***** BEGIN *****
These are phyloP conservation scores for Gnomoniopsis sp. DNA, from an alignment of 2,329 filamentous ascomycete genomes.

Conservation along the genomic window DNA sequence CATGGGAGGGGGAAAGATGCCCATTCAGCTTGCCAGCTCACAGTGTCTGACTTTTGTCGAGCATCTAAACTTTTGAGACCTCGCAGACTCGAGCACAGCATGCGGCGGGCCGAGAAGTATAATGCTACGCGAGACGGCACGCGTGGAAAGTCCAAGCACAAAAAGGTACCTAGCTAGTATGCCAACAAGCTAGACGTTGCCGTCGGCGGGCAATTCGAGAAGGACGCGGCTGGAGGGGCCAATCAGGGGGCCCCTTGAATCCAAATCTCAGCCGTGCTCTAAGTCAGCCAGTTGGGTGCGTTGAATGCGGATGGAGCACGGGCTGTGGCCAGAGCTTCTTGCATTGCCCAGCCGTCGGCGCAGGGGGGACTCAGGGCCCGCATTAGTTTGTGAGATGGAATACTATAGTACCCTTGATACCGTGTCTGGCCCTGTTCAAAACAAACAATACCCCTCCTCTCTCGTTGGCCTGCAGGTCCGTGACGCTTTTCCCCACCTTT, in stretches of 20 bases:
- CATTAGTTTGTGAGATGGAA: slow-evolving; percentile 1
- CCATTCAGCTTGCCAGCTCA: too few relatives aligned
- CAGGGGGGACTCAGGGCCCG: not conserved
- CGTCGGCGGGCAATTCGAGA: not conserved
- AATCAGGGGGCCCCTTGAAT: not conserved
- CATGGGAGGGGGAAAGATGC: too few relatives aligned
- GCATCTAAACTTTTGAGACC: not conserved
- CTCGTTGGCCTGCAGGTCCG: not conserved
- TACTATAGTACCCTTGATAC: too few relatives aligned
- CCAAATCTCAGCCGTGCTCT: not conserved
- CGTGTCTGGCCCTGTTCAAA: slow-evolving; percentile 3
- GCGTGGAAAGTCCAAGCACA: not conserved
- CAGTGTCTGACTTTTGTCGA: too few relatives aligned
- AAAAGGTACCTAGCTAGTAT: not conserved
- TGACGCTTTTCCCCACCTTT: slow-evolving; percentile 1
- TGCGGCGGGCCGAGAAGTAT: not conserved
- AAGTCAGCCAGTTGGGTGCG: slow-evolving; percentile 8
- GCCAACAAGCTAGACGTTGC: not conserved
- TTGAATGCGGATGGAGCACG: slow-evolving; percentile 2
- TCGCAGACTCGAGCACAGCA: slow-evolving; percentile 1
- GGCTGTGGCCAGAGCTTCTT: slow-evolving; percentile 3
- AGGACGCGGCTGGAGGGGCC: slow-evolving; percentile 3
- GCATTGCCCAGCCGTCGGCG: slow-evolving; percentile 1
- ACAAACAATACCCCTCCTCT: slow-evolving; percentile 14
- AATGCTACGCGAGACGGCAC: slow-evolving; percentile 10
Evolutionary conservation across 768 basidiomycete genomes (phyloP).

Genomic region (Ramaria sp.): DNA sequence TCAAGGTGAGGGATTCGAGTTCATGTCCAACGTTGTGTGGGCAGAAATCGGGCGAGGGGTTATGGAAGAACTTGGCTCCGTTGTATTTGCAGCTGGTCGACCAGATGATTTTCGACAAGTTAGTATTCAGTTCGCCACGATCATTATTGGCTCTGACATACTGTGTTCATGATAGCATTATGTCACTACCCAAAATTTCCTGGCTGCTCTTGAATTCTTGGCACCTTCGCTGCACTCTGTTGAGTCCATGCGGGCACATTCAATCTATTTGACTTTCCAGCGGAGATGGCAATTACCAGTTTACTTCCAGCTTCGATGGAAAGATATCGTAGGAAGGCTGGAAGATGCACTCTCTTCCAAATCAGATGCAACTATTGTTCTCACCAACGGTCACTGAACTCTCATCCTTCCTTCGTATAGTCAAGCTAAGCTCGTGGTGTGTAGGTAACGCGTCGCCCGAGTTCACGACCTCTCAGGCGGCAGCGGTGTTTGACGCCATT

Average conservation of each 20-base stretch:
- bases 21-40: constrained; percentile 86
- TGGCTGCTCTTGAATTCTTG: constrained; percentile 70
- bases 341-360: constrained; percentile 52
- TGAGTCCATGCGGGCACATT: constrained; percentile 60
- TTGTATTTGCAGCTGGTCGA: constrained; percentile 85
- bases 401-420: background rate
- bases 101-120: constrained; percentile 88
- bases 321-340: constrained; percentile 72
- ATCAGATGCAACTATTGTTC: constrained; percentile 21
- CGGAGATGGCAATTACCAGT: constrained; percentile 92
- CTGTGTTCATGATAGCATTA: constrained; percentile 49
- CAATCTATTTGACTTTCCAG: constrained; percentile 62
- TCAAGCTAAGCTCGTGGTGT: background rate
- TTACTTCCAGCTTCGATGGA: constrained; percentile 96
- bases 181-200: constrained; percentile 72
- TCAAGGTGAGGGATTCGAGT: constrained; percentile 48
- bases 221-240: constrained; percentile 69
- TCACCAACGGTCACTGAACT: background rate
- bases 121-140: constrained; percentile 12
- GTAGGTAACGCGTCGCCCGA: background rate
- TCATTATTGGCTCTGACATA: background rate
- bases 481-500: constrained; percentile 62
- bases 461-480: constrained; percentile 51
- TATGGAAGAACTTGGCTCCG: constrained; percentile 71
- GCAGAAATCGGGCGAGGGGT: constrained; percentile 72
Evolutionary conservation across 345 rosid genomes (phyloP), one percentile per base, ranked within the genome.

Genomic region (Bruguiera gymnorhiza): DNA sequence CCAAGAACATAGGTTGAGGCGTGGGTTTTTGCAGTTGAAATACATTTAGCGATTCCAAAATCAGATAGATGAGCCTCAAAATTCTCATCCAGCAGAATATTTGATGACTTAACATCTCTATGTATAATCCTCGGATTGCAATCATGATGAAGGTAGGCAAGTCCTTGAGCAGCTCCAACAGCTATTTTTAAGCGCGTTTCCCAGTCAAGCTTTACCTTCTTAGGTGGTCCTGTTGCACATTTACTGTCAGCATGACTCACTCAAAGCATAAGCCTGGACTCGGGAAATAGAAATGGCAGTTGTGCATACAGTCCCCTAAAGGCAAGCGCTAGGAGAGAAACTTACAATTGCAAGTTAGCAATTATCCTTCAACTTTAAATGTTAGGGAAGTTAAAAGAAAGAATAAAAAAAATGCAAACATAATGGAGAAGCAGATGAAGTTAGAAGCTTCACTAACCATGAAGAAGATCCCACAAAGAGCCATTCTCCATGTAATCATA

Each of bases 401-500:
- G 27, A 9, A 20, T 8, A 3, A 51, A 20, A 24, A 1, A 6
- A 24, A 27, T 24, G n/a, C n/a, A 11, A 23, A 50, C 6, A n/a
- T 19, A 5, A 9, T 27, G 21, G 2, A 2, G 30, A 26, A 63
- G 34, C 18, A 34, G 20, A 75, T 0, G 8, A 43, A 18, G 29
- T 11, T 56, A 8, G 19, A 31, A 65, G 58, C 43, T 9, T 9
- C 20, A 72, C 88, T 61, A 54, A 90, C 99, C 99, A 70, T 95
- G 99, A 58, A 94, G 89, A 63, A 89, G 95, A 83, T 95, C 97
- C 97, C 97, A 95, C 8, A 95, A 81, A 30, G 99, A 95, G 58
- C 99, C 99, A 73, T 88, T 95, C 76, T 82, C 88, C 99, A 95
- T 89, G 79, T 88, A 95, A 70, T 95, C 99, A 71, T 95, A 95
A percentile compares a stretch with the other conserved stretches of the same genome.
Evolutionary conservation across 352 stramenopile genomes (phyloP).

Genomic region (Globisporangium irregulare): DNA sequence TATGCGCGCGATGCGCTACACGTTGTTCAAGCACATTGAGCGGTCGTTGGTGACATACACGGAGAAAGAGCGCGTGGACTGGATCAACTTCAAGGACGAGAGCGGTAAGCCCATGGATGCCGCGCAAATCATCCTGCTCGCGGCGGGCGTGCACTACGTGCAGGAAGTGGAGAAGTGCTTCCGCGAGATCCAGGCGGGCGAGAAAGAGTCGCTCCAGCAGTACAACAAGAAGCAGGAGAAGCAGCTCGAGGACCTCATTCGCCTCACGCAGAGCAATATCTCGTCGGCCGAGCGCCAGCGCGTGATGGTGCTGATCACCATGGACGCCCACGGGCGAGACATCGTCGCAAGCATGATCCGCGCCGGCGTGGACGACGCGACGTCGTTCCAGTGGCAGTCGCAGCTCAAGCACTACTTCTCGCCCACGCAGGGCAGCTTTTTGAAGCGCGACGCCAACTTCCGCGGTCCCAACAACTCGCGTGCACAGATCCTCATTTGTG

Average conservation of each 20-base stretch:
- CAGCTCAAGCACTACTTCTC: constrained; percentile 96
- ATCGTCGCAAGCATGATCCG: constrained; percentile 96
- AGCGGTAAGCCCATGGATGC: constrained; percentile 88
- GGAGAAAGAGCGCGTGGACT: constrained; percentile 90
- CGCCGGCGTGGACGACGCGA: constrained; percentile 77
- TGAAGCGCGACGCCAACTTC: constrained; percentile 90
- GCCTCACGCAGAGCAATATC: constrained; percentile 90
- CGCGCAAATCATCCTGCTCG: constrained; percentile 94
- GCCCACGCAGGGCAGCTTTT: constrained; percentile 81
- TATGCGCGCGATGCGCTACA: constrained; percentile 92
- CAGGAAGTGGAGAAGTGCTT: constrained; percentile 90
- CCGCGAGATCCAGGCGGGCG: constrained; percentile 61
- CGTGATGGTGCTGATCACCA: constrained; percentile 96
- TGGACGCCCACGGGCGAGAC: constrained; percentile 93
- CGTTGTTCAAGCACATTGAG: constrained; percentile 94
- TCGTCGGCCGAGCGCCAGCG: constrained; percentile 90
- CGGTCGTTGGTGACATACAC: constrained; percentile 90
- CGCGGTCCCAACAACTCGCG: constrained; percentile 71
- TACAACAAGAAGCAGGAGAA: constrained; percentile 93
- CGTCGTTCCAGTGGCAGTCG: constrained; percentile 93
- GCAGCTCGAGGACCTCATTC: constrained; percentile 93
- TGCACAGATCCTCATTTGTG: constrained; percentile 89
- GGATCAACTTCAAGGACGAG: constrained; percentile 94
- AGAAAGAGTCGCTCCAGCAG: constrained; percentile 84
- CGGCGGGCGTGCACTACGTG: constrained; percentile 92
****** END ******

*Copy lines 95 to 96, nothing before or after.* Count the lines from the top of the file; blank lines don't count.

- GGATCAACTTCAAGGACGAG: constrained; percentile 94
- AGAAAGAGTCGCTCCAGCAG: constrained; percentile 84